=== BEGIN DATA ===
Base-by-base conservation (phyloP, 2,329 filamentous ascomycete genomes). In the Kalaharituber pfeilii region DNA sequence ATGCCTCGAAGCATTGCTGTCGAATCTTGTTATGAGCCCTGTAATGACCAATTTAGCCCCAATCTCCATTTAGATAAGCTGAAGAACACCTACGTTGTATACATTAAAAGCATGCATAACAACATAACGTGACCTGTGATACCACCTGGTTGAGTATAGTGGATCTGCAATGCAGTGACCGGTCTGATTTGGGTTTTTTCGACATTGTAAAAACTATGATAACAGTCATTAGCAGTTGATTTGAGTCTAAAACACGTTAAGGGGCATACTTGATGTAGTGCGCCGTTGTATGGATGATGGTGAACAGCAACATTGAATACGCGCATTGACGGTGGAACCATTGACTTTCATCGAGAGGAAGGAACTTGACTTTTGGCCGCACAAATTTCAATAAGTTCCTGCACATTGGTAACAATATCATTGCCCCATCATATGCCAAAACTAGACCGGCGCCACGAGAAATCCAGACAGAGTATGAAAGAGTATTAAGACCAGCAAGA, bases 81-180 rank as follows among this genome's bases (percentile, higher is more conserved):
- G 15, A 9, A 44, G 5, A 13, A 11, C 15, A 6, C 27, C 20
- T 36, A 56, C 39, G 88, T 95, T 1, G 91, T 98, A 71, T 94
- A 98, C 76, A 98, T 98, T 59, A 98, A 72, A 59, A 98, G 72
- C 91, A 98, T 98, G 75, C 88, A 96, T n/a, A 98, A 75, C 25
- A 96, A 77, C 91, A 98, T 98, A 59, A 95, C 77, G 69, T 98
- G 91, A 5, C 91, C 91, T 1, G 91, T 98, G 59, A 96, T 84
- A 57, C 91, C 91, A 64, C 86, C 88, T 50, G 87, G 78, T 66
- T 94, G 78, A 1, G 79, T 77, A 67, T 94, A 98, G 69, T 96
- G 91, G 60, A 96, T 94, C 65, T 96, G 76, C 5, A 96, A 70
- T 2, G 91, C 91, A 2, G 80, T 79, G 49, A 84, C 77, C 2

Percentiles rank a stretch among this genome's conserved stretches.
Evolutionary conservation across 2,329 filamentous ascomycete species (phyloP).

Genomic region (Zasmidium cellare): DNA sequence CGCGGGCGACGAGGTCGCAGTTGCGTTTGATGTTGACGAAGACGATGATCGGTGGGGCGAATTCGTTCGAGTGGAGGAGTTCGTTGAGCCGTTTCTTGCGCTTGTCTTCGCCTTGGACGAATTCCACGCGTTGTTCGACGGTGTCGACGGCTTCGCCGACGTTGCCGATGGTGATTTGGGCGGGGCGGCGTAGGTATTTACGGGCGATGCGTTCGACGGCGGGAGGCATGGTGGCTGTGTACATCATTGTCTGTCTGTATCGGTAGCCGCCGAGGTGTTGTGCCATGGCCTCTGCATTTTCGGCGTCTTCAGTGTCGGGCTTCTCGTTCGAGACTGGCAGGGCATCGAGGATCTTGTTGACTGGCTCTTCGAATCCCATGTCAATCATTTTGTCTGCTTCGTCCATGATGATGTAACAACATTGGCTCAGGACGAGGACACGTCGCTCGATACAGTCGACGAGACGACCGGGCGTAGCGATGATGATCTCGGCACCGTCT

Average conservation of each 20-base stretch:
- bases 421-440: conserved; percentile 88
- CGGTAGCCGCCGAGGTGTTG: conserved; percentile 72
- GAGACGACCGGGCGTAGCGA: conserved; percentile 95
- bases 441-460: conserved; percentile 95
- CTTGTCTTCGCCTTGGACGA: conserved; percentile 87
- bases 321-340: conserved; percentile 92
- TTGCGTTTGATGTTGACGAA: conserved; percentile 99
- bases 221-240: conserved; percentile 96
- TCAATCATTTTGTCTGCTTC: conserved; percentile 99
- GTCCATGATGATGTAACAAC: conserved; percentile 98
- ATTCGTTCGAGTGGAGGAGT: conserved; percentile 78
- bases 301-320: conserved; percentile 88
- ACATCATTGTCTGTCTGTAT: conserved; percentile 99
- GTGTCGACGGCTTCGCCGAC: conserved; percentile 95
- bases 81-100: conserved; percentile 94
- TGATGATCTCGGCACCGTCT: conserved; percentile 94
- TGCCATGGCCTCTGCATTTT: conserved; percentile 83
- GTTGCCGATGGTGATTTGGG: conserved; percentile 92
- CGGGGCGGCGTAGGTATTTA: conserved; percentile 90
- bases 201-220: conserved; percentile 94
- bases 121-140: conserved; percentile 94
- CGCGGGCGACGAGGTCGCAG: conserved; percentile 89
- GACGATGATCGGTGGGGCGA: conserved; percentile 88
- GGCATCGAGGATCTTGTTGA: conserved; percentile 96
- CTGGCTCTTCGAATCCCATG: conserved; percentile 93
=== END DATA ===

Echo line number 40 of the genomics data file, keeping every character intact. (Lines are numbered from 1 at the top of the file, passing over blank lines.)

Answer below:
- CTGGCTCTTCGAATCCCATG: conserved; percentile 93